Why isn’t the survival data more current?
There are natural delays in collecting, reporting, and analyzing data. For example, the Center-Specific Survival Analysis provides survival at one year. This means that all patients must have had the opportunity to have lived for one year following their transplant. Then the data must be collected, validated, analyzed, and approved—a process which will take approximately an additional year.
For longer-term survival estimates, greater follow-up time is needed. To provide a valid estimate of three-year survival, at least half of the patients in the dataset must have had the opportunity to have lived for three years following their transplant. For example, to report on three-year survival statistics in 2015, at least half of included patients must have received their transplant before 2012.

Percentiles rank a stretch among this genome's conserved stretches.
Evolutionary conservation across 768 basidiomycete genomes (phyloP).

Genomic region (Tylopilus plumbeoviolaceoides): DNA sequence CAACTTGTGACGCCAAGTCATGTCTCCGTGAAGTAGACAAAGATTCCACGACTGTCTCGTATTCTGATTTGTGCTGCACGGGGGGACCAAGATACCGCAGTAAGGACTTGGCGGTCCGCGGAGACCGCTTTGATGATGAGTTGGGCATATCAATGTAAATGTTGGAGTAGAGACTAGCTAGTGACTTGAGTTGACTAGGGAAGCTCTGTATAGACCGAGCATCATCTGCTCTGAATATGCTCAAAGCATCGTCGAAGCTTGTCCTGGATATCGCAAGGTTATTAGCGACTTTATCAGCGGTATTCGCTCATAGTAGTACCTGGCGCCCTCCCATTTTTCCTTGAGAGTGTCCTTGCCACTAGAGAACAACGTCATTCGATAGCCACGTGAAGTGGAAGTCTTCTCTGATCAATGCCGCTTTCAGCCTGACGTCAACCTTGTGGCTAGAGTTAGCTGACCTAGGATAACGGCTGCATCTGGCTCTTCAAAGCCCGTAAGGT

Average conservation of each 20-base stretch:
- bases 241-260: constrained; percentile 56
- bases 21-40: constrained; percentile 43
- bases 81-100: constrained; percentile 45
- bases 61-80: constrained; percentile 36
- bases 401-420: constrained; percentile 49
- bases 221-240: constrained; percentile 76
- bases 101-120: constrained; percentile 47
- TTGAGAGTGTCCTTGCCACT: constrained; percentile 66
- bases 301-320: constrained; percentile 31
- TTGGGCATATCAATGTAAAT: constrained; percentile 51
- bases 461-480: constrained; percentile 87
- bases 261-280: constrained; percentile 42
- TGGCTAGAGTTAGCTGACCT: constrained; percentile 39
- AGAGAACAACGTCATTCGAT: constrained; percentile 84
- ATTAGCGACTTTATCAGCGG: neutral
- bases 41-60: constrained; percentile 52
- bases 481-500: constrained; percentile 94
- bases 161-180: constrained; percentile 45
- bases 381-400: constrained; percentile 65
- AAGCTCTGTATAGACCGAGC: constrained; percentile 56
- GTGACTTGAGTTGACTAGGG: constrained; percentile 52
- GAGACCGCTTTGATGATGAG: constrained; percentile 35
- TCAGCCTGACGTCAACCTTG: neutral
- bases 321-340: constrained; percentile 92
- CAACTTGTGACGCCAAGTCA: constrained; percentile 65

Why can’t I get survival data for patients transplanted for a specific disease at a specific transplant center?
In most diseases, there are too few patients transplanted with any given disease at a single center to allow calculation of statistically meaningful survival data. Transplant is still a relatively rare procedure with fewer than 20,000 total autologous, related allogeneic and unrelated allogeneic transplants done each year in the U.S. For many diseases, there are fewer than 100 patients transplanted each year. When these small numbers are spread across more than 200 transplant centers, the number of patients transplanted at most centers is too small to accurately predict outcomes for patients with a particular disease at a specific center.
The Center for International Blood and Marrow Transplant Research® (CIBMTR) must also be aware of patient confidentiality when providing outcomes data for specific diseases at specific transplant centers. For some diseases that are very rare, there may be only one patient who receives a transplant at a center. Providing outcomes data for such diseases would reveal patient-sensitive information.
Transplant data are reported to the transplant outcomes registry of the C.W. Bill Young Cell Transplantation Program, also called the Stem Cell Therapeutic Outcomes Database. The transplant outcomes registry is managed under a Federal contract by Center for International Blood and Marrow Transplant Research® (CIBMTR).